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Communication in "natural" settings, e.g., between humans, is distinctly different than that in classical designed settings, in that the former is characterized by the sender and receiver not being in perfect agreement with each other. Solutions to classical communication problems thus have to overcome an extra layer of uncertainty introduced by this lack(More)
We consider the problem of testing if a given function $f : \F_q^n \right arrow \F_q$ is close to a $n$-variate degree $d$ polynomial over the finite field $\F_q$ of $q$elements. The natural, low-query, test for this property would be to pick the smallest dimension $t = t_{q,d}\approx d/q$ such that every function of degree greater than $d$reveals this(More)
In this paper we study the structure of polynomials of degree three and four that have high bias or high Gowers norm, over arbitrary prime fields. In particular we obtain the following results. 1. We give a canonical representation for degree three or four polynomials that have a significant bias (i.e. they are not equidistributed). This result generalizes(More)
In this paper we present a strong analysis of the testability of a broad, and to date the most interesting known, class of " affine-invariant " codes. Affine-invariant codes are codes whose coordinates are associated with a vector space and in addition these codes are invariant under affine transformations of the coordinate space. Affine-invariant linear(More)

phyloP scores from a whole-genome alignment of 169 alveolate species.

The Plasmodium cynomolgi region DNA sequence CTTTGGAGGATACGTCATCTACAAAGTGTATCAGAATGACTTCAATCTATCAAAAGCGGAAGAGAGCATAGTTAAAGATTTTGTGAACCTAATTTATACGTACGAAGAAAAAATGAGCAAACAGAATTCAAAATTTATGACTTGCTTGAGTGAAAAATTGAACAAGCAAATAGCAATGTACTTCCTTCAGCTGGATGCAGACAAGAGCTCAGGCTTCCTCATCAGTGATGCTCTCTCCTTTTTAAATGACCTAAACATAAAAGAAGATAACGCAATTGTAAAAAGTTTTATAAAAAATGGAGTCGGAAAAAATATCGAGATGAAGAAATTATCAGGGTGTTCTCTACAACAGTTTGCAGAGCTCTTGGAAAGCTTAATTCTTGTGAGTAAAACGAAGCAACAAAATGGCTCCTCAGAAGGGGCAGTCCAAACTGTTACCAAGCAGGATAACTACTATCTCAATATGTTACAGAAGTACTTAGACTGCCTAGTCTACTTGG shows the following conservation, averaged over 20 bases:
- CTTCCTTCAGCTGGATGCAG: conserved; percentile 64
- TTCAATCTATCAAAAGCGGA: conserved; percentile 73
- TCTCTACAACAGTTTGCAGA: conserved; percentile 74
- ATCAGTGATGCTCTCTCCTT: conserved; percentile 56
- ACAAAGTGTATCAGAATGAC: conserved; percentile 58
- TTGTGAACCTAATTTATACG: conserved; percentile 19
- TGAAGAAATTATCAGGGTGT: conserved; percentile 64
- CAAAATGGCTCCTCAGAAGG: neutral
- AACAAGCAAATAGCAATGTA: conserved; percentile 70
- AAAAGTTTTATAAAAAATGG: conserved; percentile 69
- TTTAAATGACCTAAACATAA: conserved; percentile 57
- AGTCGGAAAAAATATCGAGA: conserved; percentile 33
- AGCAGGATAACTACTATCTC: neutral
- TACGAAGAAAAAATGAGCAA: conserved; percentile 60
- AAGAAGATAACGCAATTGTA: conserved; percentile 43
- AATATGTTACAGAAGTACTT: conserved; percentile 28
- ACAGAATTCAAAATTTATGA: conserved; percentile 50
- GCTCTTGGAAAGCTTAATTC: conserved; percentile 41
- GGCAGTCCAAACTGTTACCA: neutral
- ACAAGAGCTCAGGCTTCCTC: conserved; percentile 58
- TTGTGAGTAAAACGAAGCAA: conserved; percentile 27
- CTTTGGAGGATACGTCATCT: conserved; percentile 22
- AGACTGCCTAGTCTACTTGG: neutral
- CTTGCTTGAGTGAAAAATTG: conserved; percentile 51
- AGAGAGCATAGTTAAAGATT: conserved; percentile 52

A local tester for a code probabilistically views a small set of coordinates of a given word and based on this local view accepts code words with probability one while rejecting words far from the code with constant probability. A local tester for a code is said to be "robust" if the local views of the tester are far from acceptable views when the word(More)
We study a variant of the <i>generalized assignment problem</i> (<scp>gap</scp>), which we label <i>all-or-nothing</i> <scp>gap</scp> (<scp>agap</scp>). We are given a set of items, partitioned into <i>n</i> groups, and a set of <i>m</i> bins. Each item &ell; has size <i>s</i><sub>&ell;</sub> &gt; 0, and utility <i>a</i><sub>&ell;<i>j</i></sub> &ges; 0 if(More)
In the correlated sampling problem, two players, say Alice and Bob, are given two distributions, say P and Q respectively, over the same universe and access to shared randomness. The two players are required to output two elements, without any interaction, sampled according to their respective distributions, while trying to minimize the probability that(More)
Motivated by an attempt to understand the formation and development of (human) language, we introduce a “distributed compression” problem. In our problem a sequence of pairs of players from a set of K players are chosen and tasked to communicate messages drawn from an unknown distribution Q. Arguably languages are created and evolve to compress frequently(More)